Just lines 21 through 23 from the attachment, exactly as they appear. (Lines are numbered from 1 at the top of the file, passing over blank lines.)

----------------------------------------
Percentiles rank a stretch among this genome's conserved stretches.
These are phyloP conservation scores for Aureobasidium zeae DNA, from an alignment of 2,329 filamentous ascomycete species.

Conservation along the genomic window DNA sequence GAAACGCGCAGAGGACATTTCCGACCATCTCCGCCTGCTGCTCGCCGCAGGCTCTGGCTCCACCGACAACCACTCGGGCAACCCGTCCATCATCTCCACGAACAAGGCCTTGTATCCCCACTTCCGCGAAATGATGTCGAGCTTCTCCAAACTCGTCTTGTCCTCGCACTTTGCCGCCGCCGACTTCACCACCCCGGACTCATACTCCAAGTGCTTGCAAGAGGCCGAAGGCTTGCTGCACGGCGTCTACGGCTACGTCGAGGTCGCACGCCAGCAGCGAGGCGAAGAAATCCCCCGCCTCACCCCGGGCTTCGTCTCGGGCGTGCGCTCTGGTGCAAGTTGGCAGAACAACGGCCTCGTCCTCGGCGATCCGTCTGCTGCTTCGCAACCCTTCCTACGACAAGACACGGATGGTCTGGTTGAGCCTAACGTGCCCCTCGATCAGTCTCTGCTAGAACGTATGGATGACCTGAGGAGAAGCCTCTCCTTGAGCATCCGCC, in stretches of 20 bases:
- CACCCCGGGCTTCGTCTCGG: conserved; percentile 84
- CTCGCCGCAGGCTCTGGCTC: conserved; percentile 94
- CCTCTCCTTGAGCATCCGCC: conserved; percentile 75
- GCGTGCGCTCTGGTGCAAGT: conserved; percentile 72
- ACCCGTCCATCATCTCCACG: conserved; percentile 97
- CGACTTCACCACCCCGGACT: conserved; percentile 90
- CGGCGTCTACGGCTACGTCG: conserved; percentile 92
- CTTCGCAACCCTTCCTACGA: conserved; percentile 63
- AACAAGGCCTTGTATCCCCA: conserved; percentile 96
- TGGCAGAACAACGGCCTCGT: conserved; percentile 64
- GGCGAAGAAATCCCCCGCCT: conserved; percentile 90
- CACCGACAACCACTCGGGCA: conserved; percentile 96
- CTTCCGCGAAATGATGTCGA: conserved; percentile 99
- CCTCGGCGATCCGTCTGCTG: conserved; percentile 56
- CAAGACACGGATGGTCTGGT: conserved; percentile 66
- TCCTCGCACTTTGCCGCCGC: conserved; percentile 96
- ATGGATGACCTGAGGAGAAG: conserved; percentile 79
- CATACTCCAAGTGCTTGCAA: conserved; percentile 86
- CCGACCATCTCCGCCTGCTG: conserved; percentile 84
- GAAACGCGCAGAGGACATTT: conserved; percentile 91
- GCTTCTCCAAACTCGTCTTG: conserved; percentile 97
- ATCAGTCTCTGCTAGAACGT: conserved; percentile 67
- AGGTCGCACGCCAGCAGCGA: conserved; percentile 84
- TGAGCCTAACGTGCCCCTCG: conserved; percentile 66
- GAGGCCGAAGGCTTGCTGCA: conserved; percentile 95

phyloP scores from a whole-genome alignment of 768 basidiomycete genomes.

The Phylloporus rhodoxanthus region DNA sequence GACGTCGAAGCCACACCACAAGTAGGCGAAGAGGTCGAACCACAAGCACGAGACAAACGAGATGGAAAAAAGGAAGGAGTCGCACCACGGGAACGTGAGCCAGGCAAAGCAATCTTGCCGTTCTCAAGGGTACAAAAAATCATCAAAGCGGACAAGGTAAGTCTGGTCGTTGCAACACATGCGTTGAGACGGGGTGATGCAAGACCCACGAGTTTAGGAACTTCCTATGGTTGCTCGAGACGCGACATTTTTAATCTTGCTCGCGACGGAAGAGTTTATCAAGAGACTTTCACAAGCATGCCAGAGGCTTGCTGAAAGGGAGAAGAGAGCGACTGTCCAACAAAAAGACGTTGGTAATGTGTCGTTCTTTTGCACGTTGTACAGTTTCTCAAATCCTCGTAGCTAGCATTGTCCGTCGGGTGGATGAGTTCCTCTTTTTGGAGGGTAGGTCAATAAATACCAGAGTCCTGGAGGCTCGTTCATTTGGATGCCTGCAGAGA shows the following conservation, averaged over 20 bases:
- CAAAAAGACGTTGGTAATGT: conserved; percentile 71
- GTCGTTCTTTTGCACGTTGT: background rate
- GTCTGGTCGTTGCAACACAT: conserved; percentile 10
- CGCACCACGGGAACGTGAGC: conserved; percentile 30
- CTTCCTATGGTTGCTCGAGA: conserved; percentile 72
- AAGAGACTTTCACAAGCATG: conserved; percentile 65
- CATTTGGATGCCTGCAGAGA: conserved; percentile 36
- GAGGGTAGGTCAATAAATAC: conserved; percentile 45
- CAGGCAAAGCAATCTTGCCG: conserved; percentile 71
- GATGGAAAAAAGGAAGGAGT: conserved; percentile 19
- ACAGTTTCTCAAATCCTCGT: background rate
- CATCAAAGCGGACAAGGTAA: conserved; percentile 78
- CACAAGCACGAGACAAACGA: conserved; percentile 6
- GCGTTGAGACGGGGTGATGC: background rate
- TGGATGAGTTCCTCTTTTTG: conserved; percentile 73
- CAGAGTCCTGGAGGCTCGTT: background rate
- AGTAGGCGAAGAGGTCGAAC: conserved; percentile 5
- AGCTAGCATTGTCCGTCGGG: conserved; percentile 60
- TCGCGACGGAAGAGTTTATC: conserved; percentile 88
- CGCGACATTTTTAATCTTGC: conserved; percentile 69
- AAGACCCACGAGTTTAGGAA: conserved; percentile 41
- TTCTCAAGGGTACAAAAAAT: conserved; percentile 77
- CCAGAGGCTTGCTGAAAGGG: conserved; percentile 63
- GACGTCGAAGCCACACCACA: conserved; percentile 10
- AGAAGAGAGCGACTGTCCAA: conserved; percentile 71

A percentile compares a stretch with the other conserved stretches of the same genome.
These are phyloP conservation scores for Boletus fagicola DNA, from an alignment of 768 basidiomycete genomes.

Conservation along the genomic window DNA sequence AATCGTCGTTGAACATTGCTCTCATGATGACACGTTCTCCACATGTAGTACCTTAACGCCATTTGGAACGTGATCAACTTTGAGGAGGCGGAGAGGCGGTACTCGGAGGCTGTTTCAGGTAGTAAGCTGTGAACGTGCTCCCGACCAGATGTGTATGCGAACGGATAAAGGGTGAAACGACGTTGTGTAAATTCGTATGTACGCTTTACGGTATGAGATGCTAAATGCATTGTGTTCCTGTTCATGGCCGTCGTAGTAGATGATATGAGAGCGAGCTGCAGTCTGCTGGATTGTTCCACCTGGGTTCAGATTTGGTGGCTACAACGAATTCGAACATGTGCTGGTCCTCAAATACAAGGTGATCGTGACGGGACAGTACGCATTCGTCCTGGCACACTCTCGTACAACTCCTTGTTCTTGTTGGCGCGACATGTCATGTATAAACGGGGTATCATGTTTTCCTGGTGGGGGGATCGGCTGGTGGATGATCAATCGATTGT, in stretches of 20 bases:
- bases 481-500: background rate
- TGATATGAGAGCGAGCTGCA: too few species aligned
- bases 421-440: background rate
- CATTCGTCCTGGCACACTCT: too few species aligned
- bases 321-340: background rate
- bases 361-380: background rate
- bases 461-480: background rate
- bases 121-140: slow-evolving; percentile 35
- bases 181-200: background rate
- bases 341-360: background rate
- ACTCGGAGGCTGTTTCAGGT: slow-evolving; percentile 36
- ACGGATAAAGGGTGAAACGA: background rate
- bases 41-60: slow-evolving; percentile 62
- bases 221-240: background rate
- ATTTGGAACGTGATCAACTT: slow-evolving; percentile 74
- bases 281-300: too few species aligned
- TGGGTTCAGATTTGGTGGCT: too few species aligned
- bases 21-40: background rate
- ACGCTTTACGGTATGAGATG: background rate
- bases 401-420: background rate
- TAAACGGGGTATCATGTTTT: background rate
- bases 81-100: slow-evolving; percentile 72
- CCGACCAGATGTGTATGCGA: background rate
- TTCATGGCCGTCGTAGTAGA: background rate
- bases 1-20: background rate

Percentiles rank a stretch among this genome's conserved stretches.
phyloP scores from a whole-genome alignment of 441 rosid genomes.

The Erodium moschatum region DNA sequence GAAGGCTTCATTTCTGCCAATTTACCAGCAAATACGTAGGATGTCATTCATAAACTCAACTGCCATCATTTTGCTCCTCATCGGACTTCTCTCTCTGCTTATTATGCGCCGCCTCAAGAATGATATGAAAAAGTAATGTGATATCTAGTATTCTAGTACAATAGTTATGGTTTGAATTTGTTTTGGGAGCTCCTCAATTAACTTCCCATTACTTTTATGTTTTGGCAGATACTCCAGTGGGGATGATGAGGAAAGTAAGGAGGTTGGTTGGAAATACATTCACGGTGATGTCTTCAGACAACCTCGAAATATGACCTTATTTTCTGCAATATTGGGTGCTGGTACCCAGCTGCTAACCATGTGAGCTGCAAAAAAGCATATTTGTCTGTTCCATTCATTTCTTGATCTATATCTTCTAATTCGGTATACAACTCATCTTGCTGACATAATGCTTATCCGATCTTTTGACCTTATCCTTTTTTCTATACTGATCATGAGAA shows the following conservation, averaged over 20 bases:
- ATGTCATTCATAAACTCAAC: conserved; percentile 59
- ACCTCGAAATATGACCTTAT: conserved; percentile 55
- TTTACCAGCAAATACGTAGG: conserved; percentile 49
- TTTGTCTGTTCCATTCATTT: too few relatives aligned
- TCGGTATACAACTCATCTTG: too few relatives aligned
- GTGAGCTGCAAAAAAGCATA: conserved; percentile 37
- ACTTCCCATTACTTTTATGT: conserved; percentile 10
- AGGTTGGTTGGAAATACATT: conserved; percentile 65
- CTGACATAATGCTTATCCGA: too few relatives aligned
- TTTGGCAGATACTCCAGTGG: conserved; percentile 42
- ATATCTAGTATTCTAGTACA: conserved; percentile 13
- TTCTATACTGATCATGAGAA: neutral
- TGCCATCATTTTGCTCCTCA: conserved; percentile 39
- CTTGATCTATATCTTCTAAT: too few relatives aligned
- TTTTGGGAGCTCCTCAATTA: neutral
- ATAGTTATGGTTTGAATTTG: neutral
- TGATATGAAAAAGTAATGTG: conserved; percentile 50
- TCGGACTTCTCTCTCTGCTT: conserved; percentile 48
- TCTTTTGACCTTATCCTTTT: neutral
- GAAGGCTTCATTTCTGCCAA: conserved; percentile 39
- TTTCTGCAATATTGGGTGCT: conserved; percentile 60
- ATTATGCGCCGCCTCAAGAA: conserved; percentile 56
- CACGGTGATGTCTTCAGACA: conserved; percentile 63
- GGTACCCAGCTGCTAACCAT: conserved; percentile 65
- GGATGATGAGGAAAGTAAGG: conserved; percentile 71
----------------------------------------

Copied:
- CATACTCCAAGTGCTTGCAA: conserved; percentile 86
- CCGACCATCTCCGCCTGCTG: conserved; percentile 84
- GAAACGCGCAGAGGACATTT: conserved; percentile 91